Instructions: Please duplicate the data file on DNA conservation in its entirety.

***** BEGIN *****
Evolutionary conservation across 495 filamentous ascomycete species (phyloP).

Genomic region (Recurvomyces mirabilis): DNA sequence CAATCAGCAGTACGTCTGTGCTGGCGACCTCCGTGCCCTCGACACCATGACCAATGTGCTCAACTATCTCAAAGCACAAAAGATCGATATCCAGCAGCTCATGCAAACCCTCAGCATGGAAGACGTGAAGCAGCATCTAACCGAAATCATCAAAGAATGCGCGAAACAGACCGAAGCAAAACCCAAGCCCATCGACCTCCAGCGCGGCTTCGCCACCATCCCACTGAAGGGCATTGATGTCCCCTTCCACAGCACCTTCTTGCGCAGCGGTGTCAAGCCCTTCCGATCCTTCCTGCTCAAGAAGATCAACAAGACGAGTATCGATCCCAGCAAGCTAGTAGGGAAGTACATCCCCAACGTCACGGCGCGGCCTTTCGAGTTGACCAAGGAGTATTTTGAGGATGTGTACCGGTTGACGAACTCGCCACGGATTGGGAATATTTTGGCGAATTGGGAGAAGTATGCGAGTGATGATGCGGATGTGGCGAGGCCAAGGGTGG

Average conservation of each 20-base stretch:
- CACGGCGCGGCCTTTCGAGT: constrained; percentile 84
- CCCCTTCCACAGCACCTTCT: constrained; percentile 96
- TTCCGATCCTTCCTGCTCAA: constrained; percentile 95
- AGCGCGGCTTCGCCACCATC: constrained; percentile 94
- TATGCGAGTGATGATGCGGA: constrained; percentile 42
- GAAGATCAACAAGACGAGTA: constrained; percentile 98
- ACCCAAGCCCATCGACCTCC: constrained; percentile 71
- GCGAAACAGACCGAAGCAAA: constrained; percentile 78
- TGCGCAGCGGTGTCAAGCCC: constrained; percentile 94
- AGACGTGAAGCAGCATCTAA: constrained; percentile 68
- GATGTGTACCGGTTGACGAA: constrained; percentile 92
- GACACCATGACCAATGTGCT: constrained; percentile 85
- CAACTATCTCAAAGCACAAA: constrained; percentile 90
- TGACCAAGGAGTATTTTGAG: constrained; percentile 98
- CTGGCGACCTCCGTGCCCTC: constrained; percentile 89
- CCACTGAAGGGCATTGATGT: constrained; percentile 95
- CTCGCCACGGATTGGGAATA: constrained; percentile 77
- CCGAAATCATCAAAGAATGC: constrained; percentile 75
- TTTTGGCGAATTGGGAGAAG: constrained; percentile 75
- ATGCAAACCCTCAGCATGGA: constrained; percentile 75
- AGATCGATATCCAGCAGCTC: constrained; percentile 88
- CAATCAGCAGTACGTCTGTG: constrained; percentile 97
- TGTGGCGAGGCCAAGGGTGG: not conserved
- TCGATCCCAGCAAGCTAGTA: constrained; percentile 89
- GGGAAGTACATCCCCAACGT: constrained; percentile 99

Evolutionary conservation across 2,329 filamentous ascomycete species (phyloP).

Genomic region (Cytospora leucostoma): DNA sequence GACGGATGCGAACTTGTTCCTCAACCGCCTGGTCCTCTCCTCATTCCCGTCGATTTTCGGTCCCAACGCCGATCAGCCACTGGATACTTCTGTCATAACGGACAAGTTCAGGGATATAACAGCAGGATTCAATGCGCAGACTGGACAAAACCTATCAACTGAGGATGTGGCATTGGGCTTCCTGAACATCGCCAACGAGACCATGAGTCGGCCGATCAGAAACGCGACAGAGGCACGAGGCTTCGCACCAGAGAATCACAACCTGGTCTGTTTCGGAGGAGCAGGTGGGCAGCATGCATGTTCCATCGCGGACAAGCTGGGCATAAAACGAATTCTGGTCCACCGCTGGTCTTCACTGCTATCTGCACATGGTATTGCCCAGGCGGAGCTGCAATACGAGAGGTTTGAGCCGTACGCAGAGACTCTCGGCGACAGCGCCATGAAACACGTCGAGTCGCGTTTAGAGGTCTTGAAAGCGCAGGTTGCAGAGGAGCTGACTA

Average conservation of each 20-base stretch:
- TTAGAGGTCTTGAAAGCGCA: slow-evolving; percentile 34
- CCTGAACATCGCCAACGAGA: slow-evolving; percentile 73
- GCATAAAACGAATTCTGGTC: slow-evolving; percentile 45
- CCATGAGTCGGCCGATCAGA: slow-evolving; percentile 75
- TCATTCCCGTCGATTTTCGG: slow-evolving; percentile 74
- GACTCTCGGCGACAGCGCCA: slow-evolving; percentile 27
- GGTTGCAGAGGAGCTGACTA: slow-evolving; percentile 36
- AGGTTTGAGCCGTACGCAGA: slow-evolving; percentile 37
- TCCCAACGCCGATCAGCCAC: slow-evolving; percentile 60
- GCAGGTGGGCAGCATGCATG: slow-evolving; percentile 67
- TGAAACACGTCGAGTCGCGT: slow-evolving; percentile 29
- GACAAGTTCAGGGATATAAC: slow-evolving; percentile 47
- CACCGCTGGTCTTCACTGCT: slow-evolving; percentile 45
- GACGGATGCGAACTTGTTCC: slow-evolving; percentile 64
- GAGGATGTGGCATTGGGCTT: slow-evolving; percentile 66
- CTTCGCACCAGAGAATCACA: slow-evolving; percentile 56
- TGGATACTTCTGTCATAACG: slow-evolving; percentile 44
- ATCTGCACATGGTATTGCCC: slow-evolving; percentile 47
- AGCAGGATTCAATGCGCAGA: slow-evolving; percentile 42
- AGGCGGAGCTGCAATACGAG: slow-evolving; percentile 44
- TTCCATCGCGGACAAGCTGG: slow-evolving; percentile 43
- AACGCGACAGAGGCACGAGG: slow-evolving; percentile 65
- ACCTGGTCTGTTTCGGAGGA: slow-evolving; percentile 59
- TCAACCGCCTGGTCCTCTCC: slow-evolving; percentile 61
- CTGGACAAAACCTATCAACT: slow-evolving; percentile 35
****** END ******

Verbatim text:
Evolutionary conservation across 495 filamentous ascomycete species (phyloP).

Genomic region (Recurvomyces mirabilis): DNA sequence CAATCAGCAGTACGTCTGTGCTGGCGACCTCCGTGCCCTCGACACCATGACCAATGTGCTCAACTATCTCAAAGCACAAAAGATCGATATCCAGCAGCTCATGCAAACCCTCAGCATGGAAGACGTGAAGCAGCATCTAACCGAAATCATCAAAGAATGCGCGAAACAGACCGAAGCAAAACCCAAGCCCATCGACCTCCAGCGCGGCTTCGCCACCATCCCACTGAAGGGCATTGATGTCCCCTTCCACAGCACCTTCTTGCGCAGCGGTGTCAAGCCCTTCCGATCCTTCCTGCTCAAGAAGATCAACAAGACGAGTATCGATCCCAGCAAGCTAGTAGGGAAGTACATCCCCAACGTCACGGCGCGGCCTTTCGAGTTGACCAAGGAGTATTTTGAGGATGTGTACCGGTTGACGAACTCGCCACGGATTGGGAATATTTTGGCGAATTGGGAGAAGTATGCGAGTGATGATGCGGATGTGGCGAGGCCAAGGGTGG

Average conservation of each 20-base stretch:
- CACGGCGCGGCCTTTCGAGT: constrained; percentile 84
- CCCCTTCCACAGCACCTTCT: constrained; percentile 96
- TTCCGATCCTTCCTGCTCAA: constrained; percentile 95
- AGCGCGGCTTCGCCACCATC: constrained; percentile 94
- TATGCGAGTGATGATGCGGA: constrained; percentile 42
- GAAGATCAACAAGACGAGTA: constrained; percentile 98
- ACCCAAGCCCATCGACCTCC: constrained; percentile 71
- GCGAAACAGACCGAAGCAAA: constrained; percentile 78
- TGCGCAGCGGTGTCAAGCCC: constrained; percentile 94
- AGACGTGAAGCAGCATCTAA: constrained; percentile 68
- GATGTGTACCGGTTGACGAA: constrained; percentile 92
- GACACCATGACCAATGTGCT: constrained; percentile 85
- CAACTATCTCAAAGCACAAA: constrained; percentile 90
- TGACCAAGGAGTATTTTGAG: constrained; percentile 98
- CTGGCGACCTCCGTGCCCTC: constrained; percentile 89
- CCACTGAAGGGCATTGATGT: constrained; percentile 95
- CTCGCCACGGATTGGGAATA: constrained; percentile 77
- CCGAAATCATCAAAGAATGC: constrained; percentile 75
- TTTTGGCGAATTGGGAGAAG: constrained; percentile 75
- ATGCAAACCCTCAGCATGGA: constrained; percentile 75
- AGATCGATATCCAGCAGCTC: constrained; percentile 88
- CAATCAGCAGTACGTCTGTG: constrained; percentile 97
- TGTGGCGAGGCCAAGGGTGG: not conserved
- TCGATCCCAGCAAGCTAGTA: constrained; percentile 89
- GGGAAGTACATCCCCAACGT: constrained; percentile 99

Evolutionary conservation across 2,329 filamentous ascomycete species (phyloP).

Genomic region (Cytospora leucostoma): DNA sequence GACGGATGCGAACTTGTTCCTCAACCGCCTGGTCCTCTCCTCATTCCCGTCGATTTTCGGTCCCAACGCCGATCAGCCACTGGATACTTCTGTCATAACGGACAAGTTCAGGGATATAACAGCAGGATTCAATGCGCAGACTGGACAAAACCTATCAACTGAGGATGTGGCATTGGGCTTCCTGAACATCGCCAACGAGACCATGAGTCGGCCGATCAGAAACGCGACAGAGGCACGAGGCTTCGCACCAGAGAATCACAACCTGGTCTGTTTCGGAGGAGCAGGTGGGCAGCATGCATGTTCCATCGCGGACAAGCTGGGCATAAAACGAATTCTGGTCCACCGCTGGTCTTCACTGCTATCTGCACATGGTATTGCCCAGGCGGAGCTGCAATACGAGAGGTTTGAGCCGTACGCAGAGACTCTCGGCGACAGCGCCATGAAACACGTCGAGTCGCGTTTAGAGGTCTTGAAAGCGCAGGTTGCAGAGGAGCTGACTA

Average conservation of each 20-base stretch:
- TTAGAGGTCTTGAAAGCGCA: slow-evolving; percentile 34
- CCTGAACATCGCCAACGAGA: slow-evolving; percentile 73
- GCATAAAACGAATTCTGGTC: slow-evolving; percentile 45
- CCATGAGTCGGCCGATCAGA: slow-evolving; percentile 75
- TCATTCCCGTCGATTTTCGG: slow-evolving; percentile 74
- GACTCTCGGCGACAGCGCCA: slow-evolving; percentile 27
- GGTTGCAGAGGAGCTGACTA: slow-evolving; percentile 36
- AGGTTTGAGCCGTACGCAGA: slow-evolving; percentile 37
- TCCCAACGCCGATCAGCCAC: slow-evolving; percentile 60
- GCAGGTGGGCAGCATGCATG: slow-evolving; percentile 67
- TGAAACACGTCGAGTCGCGT: slow-evolving; percentile 29
- GACAAGTTCAGGGATATAAC: slow-evolving; percentile 47
- CACCGCTGGTCTTCACTGCT: slow-evolving; percentile 45
- GACGGATGCGAACTTGTTCC: slow-evolving; percentile 64
- GAGGATGTGGCATTGGGCTT: slow-evolving; percentile 66
- CTTCGCACCAGAGAATCACA: slow-evolving; percentile 56
- TGGATACTTCTGTCATAACG: slow-evolving; percentile 44
- ATCTGCACATGGTATTGCCC: slow-evolving; percentile 47
- AGCAGGATTCAATGCGCAGA: slow-evolving; percentile 42
- AGGCGGAGCTGCAATACGAG: slow-evolving; percentile 44
- TTCCATCGCGGACAAGCTGG: slow-evolving; percentile 43
- AACGCGACAGAGGCACGAGG: slow-evolving; percentile 65
- ACCTGGTCTGTTTCGGAGGA: slow-evolving; percentile 59
- TCAACCGCCTGGTCCTCTCC: slow-evolving; percentile 61
- CTGGACAAAACCTATCAACT: slow-evolving; percentile 35